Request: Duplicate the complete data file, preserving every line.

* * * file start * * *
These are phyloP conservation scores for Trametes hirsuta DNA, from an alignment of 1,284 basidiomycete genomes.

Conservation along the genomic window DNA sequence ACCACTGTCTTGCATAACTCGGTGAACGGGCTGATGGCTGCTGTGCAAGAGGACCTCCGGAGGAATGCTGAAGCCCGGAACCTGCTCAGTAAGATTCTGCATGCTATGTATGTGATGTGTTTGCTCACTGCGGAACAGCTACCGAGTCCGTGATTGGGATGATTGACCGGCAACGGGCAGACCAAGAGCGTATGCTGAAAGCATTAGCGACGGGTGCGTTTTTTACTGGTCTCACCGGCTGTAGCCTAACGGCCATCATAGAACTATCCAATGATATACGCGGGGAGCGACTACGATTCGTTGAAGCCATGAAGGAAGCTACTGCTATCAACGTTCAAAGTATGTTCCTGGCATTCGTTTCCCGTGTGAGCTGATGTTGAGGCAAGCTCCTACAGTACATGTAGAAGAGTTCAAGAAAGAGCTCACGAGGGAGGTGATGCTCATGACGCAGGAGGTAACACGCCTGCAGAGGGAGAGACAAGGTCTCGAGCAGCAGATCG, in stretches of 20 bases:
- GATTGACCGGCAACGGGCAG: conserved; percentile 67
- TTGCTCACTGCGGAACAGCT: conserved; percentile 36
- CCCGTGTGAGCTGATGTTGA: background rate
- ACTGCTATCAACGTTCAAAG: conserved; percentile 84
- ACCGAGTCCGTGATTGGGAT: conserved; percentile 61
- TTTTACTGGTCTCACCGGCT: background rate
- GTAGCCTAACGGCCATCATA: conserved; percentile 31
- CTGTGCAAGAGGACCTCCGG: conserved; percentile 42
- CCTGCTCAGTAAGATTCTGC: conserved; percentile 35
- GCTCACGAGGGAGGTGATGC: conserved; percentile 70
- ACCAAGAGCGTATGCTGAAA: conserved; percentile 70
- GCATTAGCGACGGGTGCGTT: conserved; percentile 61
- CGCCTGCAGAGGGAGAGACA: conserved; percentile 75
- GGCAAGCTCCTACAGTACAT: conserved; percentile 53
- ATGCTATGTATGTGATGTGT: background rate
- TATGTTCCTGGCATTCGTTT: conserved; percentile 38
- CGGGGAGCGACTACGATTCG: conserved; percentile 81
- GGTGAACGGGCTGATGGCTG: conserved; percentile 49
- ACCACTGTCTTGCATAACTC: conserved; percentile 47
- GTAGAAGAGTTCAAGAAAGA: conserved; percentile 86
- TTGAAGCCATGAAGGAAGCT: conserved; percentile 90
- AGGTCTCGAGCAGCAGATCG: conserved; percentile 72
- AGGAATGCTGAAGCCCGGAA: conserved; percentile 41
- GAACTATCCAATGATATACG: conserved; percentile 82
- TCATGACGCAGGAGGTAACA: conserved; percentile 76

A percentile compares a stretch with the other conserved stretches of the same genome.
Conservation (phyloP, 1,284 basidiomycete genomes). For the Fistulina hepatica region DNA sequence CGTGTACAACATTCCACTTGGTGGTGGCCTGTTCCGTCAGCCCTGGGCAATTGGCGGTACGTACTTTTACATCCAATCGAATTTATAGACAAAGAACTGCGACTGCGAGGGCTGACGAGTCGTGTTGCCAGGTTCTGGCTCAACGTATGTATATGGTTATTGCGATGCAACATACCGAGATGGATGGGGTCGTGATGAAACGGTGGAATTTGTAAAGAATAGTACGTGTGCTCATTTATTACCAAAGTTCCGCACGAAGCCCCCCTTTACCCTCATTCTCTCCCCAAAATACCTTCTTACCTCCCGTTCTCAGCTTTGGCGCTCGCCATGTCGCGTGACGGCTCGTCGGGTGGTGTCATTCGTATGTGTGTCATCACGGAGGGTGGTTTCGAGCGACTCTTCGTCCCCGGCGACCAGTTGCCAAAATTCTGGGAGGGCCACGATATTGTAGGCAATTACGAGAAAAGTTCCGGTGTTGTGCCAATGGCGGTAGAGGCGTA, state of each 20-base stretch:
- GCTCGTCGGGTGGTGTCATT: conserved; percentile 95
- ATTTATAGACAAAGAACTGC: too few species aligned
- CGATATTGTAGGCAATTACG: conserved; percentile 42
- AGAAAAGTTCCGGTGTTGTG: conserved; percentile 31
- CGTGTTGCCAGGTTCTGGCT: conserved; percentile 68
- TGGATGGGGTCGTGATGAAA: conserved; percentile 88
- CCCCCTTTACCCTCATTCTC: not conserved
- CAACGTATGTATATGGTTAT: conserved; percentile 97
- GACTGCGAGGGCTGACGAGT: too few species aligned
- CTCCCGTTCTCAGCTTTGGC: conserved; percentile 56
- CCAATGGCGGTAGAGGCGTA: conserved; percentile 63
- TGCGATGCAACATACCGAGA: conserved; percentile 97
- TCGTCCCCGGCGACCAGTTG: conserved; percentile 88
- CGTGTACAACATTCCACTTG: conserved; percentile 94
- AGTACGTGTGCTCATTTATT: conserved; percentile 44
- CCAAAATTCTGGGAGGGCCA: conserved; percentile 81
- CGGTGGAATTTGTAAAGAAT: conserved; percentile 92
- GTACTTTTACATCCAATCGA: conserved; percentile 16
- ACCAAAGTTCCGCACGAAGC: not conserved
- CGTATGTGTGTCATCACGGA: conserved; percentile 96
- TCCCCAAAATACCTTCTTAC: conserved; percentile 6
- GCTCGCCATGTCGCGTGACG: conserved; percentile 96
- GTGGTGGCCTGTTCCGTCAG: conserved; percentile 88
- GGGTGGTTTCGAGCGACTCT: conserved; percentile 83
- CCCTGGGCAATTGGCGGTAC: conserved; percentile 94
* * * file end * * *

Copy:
These are phyloP conservation scores for Trametes hirsuta DNA, from an alignment of 1,284 basidiomycete genomes.

Conservation along the genomic window DNA sequence ACCACTGTCTTGCATAACTCGGTGAACGGGCTGATGGCTGCTGTGCAAGAGGACCTCCGGAGGAATGCTGAAGCCCGGAACCTGCTCAGTAAGATTCTGCATGCTATGTATGTGATGTGTTTGCTCACTGCGGAACAGCTACCGAGTCCGTGATTGGGATGATTGACCGGCAACGGGCAGACCAAGAGCGTATGCTGAAAGCATTAGCGACGGGTGCGTTTTTTACTGGTCTCACCGGCTGTAGCCTAACGGCCATCATAGAACTATCCAATGATATACGCGGGGAGCGACTACGATTCGTTGAAGCCATGAAGGAAGCTACTGCTATCAACGTTCAAAGTATGTTCCTGGCATTCGTTTCCCGTGTGAGCTGATGTTGAGGCAAGCTCCTACAGTACATGTAGAAGAGTTCAAGAAAGAGCTCACGAGGGAGGTGATGCTCATGACGCAGGAGGTAACACGCCTGCAGAGGGAGAGACAAGGTCTCGAGCAGCAGATCG, in stretches of 20 bases:
- GATTGACCGGCAACGGGCAG: conserved; percentile 67
- TTGCTCACTGCGGAACAGCT: conserved; percentile 36
- CCCGTGTGAGCTGATGTTGA: background rate
- ACTGCTATCAACGTTCAAAG: conserved; percentile 84
- ACCGAGTCCGTGATTGGGAT: conserved; percentile 61
- TTTTACTGGTCTCACCGGCT: background rate
- GTAGCCTAACGGCCATCATA: conserved; percentile 31
- CTGTGCAAGAGGACCTCCGG: conserved; percentile 42
- CCTGCTCAGTAAGATTCTGC: conserved; percentile 35
- GCTCACGAGGGAGGTGATGC: conserved; percentile 70
- ACCAAGAGCGTATGCTGAAA: conserved; percentile 70
- GCATTAGCGACGGGTGCGTT: conserved; percentile 61
- CGCCTGCAGAGGGAGAGACA: conserved; percentile 75
- GGCAAGCTCCTACAGTACAT: conserved; percentile 53
- ATGCTATGTATGTGATGTGT: background rate
- TATGTTCCTGGCATTCGTTT: conserved; percentile 38
- CGGGGAGCGACTACGATTCG: conserved; percentile 81
- GGTGAACGGGCTGATGGCTG: conserved; percentile 49
- ACCACTGTCTTGCATAACTC: conserved; percentile 47
- GTAGAAGAGTTCAAGAAAGA: conserved; percentile 86
- TTGAAGCCATGAAGGAAGCT: conserved; percentile 90
- AGGTCTCGAGCAGCAGATCG: conserved; percentile 72
- AGGAATGCTGAAGCCCGGAA: conserved; percentile 41
- GAACTATCCAATGATATACG: conserved; percentile 82
- TCATGACGCAGGAGGTAACA: conserved; percentile 76

A percentile compares a stretch with the other conserved stretches of the same genome.
Conservation (phyloP, 1,284 basidiomycete genomes). For the Fistulina hepatica region DNA sequence CGTGTACAACATTCCACTTGGTGGTGGCCTGTTCCGTCAGCCCTGGGCAATTGGCGGTACGTACTTTTACATCCAATCGAATTTATAGACAAAGAACTGCGACTGCGAGGGCTGACGAGTCGTGTTGCCAGGTTCTGGCTCAACGTATGTATATGGTTATTGCGATGCAACATACCGAGATGGATGGGGTCGTGATGAAACGGTGGAATTTGTAAAGAATAGTACGTGTGCTCATTTATTACCAAAGTTCCGCACGAAGCCCCCCTTTACCCTCATTCTCTCCCCAAAATACCTTCTTACCTCCCGTTCTCAGCTTTGGCGCTCGCCATGTCGCGTGACGGCTCGTCGGGTGGTGTCATTCGTATGTGTGTCATCACGGAGGGTGGTTTCGAGCGACTCTTCGTCCCCGGCGACCAGTTGCCAAAATTCTGGGAGGGCCACGATATTGTAGGCAATTACGAGAAAAGTTCCGGTGTTGTGCCAATGGCGGTAGAGGCGTA, state of each 20-base stretch:
- GCTCGTCGGGTGGTGTCATT: conserved; percentile 95
- ATTTATAGACAAAGAACTGC: too few species aligned
- CGATATTGTAGGCAATTACG: conserved; percentile 42
- AGAAAAGTTCCGGTGTTGTG: conserved; percentile 31
- CGTGTTGCCAGGTTCTGGCT: conserved; percentile 68
- TGGATGGGGTCGTGATGAAA: conserved; percentile 88
- CCCCCTTTACCCTCATTCTC: not conserved
- CAACGTATGTATATGGTTAT: conserved; percentile 97
- GACTGCGAGGGCTGACGAGT: too few species aligned
- CTCCCGTTCTCAGCTTTGGC: conserved; percentile 56
- CCAATGGCGGTAGAGGCGTA: conserved; percentile 63
- TGCGATGCAACATACCGAGA: conserved; percentile 97
- TCGTCCCCGGCGACCAGTTG: conserved; percentile 88
- CGTGTACAACATTCCACTTG: conserved; percentile 94
- AGTACGTGTGCTCATTTATT: conserved; percentile 44
- CCAAAATTCTGGGAGGGCCA: conserved; percentile 81
- CGGTGGAATTTGTAAAGAAT: conserved; percentile 92
- GTACTTTTACATCCAATCGA: conserved; percentile 16
- ACCAAAGTTCCGCACGAAGC: not conserved
- CGTATGTGTGTCATCACGGA: conserved; percentile 96
- TCCCCAAAATACCTTCTTAC: conserved; percentile 6
- GCTCGCCATGTCGCGTGACG: conserved; percentile 96
- GTGGTGGCCTGTTCCGTCAG: conserved; percentile 88
- GGGTGGTTTCGAGCGACTCT: conserved; percentile 83
- CCCTGGGCAATTGGCGGTAC: conserved; percentile 94